Both President Trump and China are doubling down on their threats of imposing new and potentially damaging tariffs. But China on Friday gave an indication it is now willing to help the U.S. reduce its trade deficit, which may be a victory for Trump’s get-tough policy.
Responding to China’s vow to impose 25% tariffs on US imports such as soybeans, Trump said he was ready to target $100 billion in Chinese imports with new duties. Not to be outdone, the Chinese said they were prepared to respond at “any cost.”
U.S. Trade Representative Robert Lighthizer said the angry Chinese response to Trump’s threat was not justified. “Unfortunately, China has chosen to respond thus far with threats to impose unjustified tariffs on billions of dollars in U.S. exports, including our agricultural products,” he said.
“Such measures would undoubtedly cause further harm to American workers, farmers and businesses,” Lighthizer said. “Under these circumstances, the president is right to ask for additional appropriate action to obtain the elimination of the unfair acts, policies and practices identified in USTR’s report.”
Neither side has given a date for the punitive tariffs to be implemented, giving them wiggle room to negotiate a solution.
Trump’s main concern is the theft of intellectual property by Chinese firms, which has been estimated at more than $200 billion in lost revenue every year. The administration is also trying to force China to drop its policy of requiring foreign firms in China to form a joint venture with Chinese companies and share technology with them.
The American Chamber of Commerce in China, which is normally wary about angering Beijing, said on Friday that Trump was right to press the case on behalf of U.S. firms.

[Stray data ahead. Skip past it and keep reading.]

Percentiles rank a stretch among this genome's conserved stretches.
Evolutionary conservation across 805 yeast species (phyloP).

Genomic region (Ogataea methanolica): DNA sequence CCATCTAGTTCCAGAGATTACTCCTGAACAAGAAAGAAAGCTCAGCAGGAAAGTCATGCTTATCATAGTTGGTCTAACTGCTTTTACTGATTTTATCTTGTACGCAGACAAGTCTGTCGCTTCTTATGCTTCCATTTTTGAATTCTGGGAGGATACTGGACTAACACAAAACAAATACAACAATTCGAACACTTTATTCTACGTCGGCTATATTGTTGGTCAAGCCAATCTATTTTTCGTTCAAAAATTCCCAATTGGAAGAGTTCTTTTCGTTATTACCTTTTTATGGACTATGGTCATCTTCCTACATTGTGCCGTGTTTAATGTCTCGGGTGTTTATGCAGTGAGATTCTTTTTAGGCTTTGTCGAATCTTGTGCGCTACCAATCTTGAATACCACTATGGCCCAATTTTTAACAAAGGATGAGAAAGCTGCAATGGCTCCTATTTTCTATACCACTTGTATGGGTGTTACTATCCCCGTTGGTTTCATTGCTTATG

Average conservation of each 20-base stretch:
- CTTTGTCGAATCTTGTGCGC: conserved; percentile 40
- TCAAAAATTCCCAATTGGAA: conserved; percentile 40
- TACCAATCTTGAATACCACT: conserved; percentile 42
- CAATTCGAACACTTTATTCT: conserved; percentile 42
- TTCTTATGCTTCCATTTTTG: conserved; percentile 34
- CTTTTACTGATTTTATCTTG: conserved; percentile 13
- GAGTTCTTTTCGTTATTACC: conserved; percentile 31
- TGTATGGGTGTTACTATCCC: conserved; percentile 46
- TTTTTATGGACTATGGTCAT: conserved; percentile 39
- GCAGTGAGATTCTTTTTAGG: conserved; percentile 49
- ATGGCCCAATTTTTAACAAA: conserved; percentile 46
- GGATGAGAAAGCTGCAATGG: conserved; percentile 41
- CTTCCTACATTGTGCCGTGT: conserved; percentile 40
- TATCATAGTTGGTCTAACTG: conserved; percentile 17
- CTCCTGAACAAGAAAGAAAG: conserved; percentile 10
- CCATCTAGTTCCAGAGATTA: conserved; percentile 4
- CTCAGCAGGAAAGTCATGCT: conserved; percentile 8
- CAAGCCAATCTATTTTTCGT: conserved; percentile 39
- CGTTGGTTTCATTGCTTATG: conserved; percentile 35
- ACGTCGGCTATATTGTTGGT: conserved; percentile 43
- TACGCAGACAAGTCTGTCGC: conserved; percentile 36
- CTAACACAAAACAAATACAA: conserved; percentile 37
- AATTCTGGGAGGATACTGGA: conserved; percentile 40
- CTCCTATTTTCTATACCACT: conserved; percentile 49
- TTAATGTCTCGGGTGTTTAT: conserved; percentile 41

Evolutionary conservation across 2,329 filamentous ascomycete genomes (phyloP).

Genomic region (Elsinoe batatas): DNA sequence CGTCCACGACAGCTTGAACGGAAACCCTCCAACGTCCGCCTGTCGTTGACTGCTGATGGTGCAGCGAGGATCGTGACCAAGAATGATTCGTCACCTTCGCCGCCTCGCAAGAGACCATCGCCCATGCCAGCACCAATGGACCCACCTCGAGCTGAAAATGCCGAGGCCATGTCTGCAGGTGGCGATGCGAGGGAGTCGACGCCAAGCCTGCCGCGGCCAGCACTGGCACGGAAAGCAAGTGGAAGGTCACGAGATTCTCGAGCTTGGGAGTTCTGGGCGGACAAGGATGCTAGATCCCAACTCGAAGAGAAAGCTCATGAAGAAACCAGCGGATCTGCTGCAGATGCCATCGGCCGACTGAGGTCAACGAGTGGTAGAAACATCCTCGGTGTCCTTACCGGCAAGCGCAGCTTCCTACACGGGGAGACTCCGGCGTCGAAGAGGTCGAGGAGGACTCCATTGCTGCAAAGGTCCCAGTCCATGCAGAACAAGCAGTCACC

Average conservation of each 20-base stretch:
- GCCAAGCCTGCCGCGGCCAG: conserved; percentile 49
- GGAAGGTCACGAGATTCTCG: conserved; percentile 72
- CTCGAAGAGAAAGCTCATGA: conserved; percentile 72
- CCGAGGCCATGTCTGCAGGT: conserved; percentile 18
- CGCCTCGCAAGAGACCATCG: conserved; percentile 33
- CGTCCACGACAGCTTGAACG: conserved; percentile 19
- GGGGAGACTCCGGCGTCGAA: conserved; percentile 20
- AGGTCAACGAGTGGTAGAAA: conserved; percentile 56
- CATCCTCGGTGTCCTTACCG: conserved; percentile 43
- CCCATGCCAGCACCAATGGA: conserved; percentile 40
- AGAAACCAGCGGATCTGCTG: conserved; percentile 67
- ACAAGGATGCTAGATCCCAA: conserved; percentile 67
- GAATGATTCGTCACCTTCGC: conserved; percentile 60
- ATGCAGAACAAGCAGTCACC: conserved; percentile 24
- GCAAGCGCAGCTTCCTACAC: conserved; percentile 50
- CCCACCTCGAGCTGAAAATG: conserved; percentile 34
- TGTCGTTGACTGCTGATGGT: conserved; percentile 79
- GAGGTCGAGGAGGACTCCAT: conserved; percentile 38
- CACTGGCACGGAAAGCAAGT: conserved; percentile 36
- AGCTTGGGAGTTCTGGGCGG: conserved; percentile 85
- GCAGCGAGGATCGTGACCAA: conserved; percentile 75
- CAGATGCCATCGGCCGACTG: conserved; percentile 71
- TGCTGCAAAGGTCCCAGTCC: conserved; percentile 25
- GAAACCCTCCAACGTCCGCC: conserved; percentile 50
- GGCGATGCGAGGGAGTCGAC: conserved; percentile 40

“Trade wars have a history of not ending well. But after years of bilateral negotiations with only incremental progress, the U.S. seems to feel it is left with few options,” said AmCham China Chairman William Zarit. “The proposed trade remedies may not be perfect, but based on past talks, the U.S. probably feels that without pressure, little progress will be made.”
While most of the attention has been focused on the war of words between Trump and China, the Chinese premier, Li Keqiang, told reporters that China understands the U.S. concerns about its large trade deficit and expressed willingness to work toward reducing the deficit.
“A large trade deficit is not something we want to see,” he said. “What we want to see is balanced trade; otherwise, this kind of trade will not be sustainable.”
He held out the possibility of cutting Chinese import tariffs on foreign drugs and cooperating in other ways to bring down the U.S. trade deficit. Trump has asked for “reciprocity,” meaning that China treat American goods as the U.S. treats Chinese products. Currently, automobiles are taxed at 2% in the U.S., for example, while China slaps a 25% import duty on them.
“We hope this important means for balancing China-U.S. trade will not be missed because that would be missing a good opportunity for making more money,” Li said at the press conference.